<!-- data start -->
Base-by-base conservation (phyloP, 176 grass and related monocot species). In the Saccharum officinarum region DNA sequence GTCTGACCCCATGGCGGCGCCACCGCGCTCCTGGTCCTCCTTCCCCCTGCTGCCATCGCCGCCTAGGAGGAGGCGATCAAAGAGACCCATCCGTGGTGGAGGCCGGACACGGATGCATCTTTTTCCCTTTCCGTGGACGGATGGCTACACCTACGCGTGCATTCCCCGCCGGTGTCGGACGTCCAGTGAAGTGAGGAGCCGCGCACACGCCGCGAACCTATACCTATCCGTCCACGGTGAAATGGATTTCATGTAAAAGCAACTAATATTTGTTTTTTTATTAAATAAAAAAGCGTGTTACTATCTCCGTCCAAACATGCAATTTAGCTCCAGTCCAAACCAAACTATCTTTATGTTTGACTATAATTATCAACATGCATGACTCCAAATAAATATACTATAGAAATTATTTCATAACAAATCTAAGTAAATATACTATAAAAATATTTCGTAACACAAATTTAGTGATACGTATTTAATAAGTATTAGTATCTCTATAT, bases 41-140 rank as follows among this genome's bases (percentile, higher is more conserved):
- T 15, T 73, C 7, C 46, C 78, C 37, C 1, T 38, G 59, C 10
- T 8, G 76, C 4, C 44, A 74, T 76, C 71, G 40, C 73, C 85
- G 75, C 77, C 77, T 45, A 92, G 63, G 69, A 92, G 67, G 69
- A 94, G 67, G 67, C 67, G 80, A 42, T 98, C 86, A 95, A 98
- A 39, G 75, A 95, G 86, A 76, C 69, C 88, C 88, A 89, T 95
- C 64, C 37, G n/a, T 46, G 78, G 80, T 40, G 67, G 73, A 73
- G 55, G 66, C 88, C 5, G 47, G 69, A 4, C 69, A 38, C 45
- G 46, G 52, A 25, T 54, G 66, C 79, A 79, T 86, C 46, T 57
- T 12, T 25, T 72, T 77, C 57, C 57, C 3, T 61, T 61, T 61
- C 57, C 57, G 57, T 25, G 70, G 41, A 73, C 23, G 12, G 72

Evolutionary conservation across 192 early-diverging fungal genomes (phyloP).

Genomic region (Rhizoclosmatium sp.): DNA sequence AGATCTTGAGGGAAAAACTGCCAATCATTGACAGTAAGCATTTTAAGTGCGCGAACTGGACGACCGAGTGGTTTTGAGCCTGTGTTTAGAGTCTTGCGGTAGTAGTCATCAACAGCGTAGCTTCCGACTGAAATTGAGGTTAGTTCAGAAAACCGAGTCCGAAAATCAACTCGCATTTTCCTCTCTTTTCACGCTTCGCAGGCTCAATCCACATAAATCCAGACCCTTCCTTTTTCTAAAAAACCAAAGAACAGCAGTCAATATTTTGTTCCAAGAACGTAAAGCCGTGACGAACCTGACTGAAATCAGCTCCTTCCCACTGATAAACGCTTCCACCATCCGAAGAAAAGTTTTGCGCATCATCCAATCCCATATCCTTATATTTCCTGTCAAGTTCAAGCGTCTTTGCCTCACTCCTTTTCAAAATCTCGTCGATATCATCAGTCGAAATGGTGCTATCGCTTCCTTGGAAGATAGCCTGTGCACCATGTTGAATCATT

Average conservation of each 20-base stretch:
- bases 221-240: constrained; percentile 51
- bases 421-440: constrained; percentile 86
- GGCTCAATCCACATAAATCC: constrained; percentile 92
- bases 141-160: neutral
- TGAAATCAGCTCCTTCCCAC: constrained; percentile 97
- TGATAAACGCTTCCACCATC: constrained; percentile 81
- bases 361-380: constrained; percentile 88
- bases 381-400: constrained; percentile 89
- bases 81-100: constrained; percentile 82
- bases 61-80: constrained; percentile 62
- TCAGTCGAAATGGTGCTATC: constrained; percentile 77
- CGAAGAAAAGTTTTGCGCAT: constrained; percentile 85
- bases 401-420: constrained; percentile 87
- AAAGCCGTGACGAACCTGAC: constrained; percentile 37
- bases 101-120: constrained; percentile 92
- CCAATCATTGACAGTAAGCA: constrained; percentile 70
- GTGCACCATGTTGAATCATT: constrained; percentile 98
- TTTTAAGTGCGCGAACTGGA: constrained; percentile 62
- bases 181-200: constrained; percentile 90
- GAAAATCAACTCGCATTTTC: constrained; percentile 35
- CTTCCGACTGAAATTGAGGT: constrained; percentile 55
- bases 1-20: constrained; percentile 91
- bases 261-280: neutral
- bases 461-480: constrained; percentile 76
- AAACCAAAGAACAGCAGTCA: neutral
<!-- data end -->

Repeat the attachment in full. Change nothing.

Base-by-base conservation (phyloP, 176 grass and related monocot species). In the Saccharum officinarum region DNA sequence GTCTGACCCCATGGCGGCGCCACCGCGCTCCTGGTCCTCCTTCCCCCTGCTGCCATCGCCGCCTAGGAGGAGGCGATCAAAGAGACCCATCCGTGGTGGAGGCCGGACACGGATGCATCTTTTTCCCTTTCCGTGGACGGATGGCTACACCTACGCGTGCATTCCCCGCCGGTGTCGGACGTCCAGTGAAGTGAGGAGCCGCGCACACGCCGCGAACCTATACCTATCCGTCCACGGTGAAATGGATTTCATGTAAAAGCAACTAATATTTGTTTTTTTATTAAATAAAAAAGCGTGTTACTATCTCCGTCCAAACATGCAATTTAGCTCCAGTCCAAACCAAACTATCTTTATGTTTGACTATAATTATCAACATGCATGACTCCAAATAAATATACTATAGAAATTATTTCATAACAAATCTAAGTAAATATACTATAAAAATATTTCGTAACACAAATTTAGTGATACGTATTTAATAAGTATTAGTATCTCTATAT, bases 41-140 rank as follows among this genome's bases (percentile, higher is more conserved):
- T 15, T 73, C 7, C 46, C 78, C 37, C 1, T 38, G 59, C 10
- T 8, G 76, C 4, C 44, A 74, T 76, C 71, G 40, C 73, C 85
- G 75, C 77, C 77, T 45, A 92, G 63, G 69, A 92, G 67, G 69
- A 94, G 67, G 67, C 67, G 80, A 42, T 98, C 86, A 95, A 98
- A 39, G 75, A 95, G 86, A 76, C 69, C 88, C 88, A 89, T 95
- C 64, C 37, G n/a, T 46, G 78, G 80, T 40, G 67, G 73, A 73
- G 55, G 66, C 88, C 5, G 47, G 69, A 4, C 69, A 38, C 45
- G 46, G 52, A 25, T 54, G 66, C 79, A 79, T 86, C 46, T 57
- T 12, T 25, T 72, T 77, C 57, C 57, C 3, T 61, T 61, T 61
- C 57, C 57, G 57, T 25, G 70, G 41, A 73, C 23, G 12, G 72

Evolutionary conservation across 192 early-diverging fungal genomes (phyloP).

Genomic region (Rhizoclosmatium sp.): DNA sequence AGATCTTGAGGGAAAAACTGCCAATCATTGACAGTAAGCATTTTAAGTGCGCGAACTGGACGACCGAGTGGTTTTGAGCCTGTGTTTAGAGTCTTGCGGTAGTAGTCATCAACAGCGTAGCTTCCGACTGAAATTGAGGTTAGTTCAGAAAACCGAGTCCGAAAATCAACTCGCATTTTCCTCTCTTTTCACGCTTCGCAGGCTCAATCCACATAAATCCAGACCCTTCCTTTTTCTAAAAAACCAAAGAACAGCAGTCAATATTTTGTTCCAAGAACGTAAAGCCGTGACGAACCTGACTGAAATCAGCTCCTTCCCACTGATAAACGCTTCCACCATCCGAAGAAAAGTTTTGCGCATCATCCAATCCCATATCCTTATATTTCCTGTCAAGTTCAAGCGTCTTTGCCTCACTCCTTTTCAAAATCTCGTCGATATCATCAGTCGAAATGGTGCTATCGCTTCCTTGGAAGATAGCCTGTGCACCATGTTGAATCATT

Average conservation of each 20-base stretch:
- bases 221-240: constrained; percentile 51
- bases 421-440: constrained; percentile 86
- GGCTCAATCCACATAAATCC: constrained; percentile 92
- bases 141-160: neutral
- TGAAATCAGCTCCTTCCCAC: constrained; percentile 97
- TGATAAACGCTTCCACCATC: constrained; percentile 81
- bases 361-380: constrained; percentile 88
- bases 381-400: constrained; percentile 89
- bases 81-100: constrained; percentile 82
- bases 61-80: constrained; percentile 62
- TCAGTCGAAATGGTGCTATC: constrained; percentile 77
- CGAAGAAAAGTTTTGCGCAT: constrained; percentile 85
- bases 401-420: constrained; percentile 87
- AAAGCCGTGACGAACCTGAC: constrained; percentile 37
- bases 101-120: constrained; percentile 92
- CCAATCATTGACAGTAAGCA: constrained; percentile 70
- GTGCACCATGTTGAATCATT: constrained; percentile 98
- TTTTAAGTGCGCGAACTGGA: constrained; percentile 62
- bases 181-200: constrained; percentile 90
- GAAAATCAACTCGCATTTTC: constrained; percentile 35
- CTTCCGACTGAAATTGAGGT: constrained; percentile 55
- bases 1-20: constrained; percentile 91
- bases 261-280: neutral
- bases 461-480: constrained; percentile 76
- AAACCAAAGAACAGCAGTCA: neutral